Androcles and the Lion
I recently picked up King's "Crowley on Christ" which is of course his repackaging of "The Gospel According to St. Bernard Shaw". In his introduction King indicates that Crowley wrote the essay after reading, during his GMR in New Hampshire, an edition of "Androcles and the Lion", in the preface to which Shaw presented his assessment of Christianity. Crowley "infuriated" by what he felt was a prejudiced and selective analysis penned his rejoinder.
My query is: Does anyone know which edition of "Androcles and the Lion" Crowley had with him in New Hampshire in June of 1916?
thanks in advance,
Perhaps this one, published by Brentano's, New York, 1916 -
Shaw dates the Preface to "December, 1915" (p. cxxvii), so the 1916 edition is probably the earliest it appeared.
Androcles and the Lion / Overruled / Pygmalion / By Bernard Shaw
just the fellow i hoped would answer! Indeed, I suspect it may have been that Brentanos edition as well, though Constable & Co also published one in 1916. But, given that AC arrived in the US at the end of 1914, he probably picked up the American edition.
now to start saving my pennies...
I am really fond of "The Gospel According to St. Bernard Shaw". Hopefully Equinox III-2 will be published some day in its entirety...
Within our lifetimes, yes... Well, it was first announced by the ©.O.T.O. (the “Caliphornian” or “Caliphate” O.T.O.) at the end of the ‘80s (in, I think, The Magic(k)al Link) and then subsequently in the '90s in several other publications they had connections with, that it was all up & ready to go in the form of photo-ready copies of the original galley proofs which had suddenly come to light again. As well as Liber Jesus sub figura 888 (the other name for the same ‘Gospel’ work) III.2 was to contain the second and concluding part to John St John as its main features plus some other stuff from his ‘American’ period which hadn’t appeared in The International or The Fatherland (but I don’t think a full list of contents has ever been released either?)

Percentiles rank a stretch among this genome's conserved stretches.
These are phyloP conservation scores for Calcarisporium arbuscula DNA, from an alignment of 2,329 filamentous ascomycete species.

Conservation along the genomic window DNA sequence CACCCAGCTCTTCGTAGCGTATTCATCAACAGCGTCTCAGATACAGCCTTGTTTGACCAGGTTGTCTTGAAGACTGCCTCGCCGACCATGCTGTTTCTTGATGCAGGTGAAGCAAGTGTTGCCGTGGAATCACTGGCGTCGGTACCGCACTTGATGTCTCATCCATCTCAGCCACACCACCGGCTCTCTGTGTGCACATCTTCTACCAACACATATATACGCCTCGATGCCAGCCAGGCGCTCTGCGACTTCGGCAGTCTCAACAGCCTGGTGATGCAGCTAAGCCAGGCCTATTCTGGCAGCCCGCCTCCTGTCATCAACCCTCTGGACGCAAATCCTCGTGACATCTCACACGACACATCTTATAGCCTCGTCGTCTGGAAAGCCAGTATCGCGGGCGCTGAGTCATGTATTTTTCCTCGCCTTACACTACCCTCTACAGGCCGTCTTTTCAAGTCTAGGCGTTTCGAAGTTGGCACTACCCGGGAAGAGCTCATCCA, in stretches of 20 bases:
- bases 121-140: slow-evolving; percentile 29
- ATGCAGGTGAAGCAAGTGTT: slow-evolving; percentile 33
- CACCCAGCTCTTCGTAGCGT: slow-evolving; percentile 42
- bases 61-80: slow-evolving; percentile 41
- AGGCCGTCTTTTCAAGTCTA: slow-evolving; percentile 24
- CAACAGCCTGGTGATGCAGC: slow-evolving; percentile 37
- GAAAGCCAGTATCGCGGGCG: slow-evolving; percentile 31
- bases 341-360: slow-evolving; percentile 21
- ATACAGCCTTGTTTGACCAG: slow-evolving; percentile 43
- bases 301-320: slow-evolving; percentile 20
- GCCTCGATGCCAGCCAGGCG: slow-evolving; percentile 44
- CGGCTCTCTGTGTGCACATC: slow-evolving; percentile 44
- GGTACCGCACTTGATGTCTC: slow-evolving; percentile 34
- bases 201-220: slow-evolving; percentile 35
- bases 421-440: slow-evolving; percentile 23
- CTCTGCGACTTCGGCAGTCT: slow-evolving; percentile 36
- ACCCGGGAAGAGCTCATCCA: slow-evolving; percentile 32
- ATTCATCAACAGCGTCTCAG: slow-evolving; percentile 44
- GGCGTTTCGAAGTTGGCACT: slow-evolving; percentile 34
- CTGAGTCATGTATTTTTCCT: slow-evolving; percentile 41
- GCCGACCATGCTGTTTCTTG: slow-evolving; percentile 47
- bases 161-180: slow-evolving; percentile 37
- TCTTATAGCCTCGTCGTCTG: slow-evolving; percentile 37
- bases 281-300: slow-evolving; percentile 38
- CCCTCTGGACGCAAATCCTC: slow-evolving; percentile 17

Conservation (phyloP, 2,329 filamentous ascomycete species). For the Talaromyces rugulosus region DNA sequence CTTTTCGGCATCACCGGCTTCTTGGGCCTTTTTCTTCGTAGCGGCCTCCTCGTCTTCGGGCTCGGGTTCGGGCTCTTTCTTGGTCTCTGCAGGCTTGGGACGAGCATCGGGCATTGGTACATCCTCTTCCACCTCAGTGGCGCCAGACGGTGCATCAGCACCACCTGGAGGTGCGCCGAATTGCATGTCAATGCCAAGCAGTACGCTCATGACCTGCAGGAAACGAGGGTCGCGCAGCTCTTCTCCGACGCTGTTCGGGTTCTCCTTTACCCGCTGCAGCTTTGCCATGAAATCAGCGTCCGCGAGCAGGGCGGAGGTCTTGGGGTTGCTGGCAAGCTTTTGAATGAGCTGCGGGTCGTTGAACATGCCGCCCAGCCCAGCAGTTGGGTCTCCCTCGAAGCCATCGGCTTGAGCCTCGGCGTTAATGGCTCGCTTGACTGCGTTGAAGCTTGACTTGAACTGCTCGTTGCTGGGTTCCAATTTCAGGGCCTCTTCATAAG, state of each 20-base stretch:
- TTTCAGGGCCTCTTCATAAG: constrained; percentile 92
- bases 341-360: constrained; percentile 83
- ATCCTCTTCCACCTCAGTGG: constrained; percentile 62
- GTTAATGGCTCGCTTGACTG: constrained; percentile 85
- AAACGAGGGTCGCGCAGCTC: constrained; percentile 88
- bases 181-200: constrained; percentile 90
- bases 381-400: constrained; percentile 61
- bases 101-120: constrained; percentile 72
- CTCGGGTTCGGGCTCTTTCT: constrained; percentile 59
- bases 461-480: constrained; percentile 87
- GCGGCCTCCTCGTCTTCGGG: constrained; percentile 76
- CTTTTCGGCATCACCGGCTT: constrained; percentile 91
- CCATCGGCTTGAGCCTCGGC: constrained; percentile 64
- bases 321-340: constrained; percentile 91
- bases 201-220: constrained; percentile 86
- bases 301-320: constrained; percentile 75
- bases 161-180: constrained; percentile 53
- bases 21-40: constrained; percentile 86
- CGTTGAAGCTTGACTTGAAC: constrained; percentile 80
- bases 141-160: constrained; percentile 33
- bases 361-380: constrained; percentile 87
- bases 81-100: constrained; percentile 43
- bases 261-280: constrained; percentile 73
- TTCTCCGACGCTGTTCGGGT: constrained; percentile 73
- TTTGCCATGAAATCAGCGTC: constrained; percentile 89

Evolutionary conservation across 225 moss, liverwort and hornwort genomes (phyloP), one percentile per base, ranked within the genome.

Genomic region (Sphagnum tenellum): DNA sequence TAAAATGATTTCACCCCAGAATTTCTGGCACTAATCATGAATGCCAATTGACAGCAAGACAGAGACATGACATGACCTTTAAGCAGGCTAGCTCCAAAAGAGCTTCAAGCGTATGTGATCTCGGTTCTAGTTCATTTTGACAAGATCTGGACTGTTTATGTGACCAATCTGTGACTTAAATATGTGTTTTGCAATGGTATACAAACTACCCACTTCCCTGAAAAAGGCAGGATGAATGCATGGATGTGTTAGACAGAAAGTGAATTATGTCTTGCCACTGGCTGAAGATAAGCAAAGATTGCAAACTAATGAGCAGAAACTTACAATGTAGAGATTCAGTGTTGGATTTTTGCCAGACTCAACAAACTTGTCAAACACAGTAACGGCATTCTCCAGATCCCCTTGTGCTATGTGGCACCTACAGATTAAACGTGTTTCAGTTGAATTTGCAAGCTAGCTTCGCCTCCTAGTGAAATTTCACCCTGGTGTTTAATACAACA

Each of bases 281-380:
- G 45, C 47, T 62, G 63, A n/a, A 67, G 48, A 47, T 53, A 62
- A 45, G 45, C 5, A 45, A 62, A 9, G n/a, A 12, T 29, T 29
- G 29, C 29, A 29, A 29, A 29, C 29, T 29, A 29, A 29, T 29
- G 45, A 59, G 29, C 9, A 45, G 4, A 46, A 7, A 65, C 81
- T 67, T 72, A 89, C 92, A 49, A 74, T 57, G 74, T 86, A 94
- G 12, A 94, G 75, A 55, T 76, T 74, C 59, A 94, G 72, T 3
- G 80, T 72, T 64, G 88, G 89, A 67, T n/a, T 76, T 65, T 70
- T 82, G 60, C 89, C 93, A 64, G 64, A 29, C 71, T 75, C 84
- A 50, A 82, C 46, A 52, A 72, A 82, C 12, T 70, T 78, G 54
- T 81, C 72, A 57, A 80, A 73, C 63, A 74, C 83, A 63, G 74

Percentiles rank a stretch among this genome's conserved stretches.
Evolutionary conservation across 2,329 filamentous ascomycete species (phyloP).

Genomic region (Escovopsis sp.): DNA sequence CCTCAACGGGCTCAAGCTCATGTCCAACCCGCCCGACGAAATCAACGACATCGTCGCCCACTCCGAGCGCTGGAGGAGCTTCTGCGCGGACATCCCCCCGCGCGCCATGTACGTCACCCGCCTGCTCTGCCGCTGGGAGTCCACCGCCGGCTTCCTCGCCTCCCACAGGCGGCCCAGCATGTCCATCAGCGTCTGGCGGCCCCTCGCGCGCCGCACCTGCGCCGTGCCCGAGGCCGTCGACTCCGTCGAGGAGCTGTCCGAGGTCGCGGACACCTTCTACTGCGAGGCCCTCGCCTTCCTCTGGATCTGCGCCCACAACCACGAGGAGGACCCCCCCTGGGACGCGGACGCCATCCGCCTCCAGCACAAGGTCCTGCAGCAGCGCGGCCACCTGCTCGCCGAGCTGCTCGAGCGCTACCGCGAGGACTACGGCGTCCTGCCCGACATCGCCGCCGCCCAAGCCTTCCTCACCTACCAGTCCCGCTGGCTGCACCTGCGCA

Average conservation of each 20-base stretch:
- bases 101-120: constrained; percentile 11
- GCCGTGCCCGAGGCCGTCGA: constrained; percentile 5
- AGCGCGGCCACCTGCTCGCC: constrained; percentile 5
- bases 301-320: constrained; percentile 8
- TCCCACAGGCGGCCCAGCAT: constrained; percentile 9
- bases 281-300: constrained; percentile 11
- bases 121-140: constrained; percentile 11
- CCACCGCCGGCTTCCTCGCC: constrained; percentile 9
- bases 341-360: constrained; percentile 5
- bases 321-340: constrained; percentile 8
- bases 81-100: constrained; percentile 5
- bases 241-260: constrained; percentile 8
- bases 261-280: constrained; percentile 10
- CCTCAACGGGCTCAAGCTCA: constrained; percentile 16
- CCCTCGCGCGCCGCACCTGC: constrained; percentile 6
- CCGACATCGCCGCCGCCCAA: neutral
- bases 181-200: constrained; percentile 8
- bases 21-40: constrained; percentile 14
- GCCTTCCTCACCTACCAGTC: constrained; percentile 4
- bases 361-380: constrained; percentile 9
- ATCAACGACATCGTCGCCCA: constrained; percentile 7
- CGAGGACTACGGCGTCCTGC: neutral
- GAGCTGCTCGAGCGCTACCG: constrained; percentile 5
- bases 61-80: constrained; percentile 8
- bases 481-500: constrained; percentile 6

There’s been no word on this (nor the other long-ago-announced planned publications, e.g. the complete Confessions) for some time though. It’s all gone very quiet.
Perhaps they’ve managed to lose it (= the galleys) all over again?! 😮 ;D
Norma N Joy Conquest
Well, they work very slowly- i hear they do one letter at a time.
Even that can be tricky.
You know me, can't resist a bit of bibliographic trivia.
Indeed, I suspect it may have been that Brentanos edition as well, though Constable & Co also published one in 1916. But, given that AC arrived in the US at the end of 1914, he probably picked up the American edition.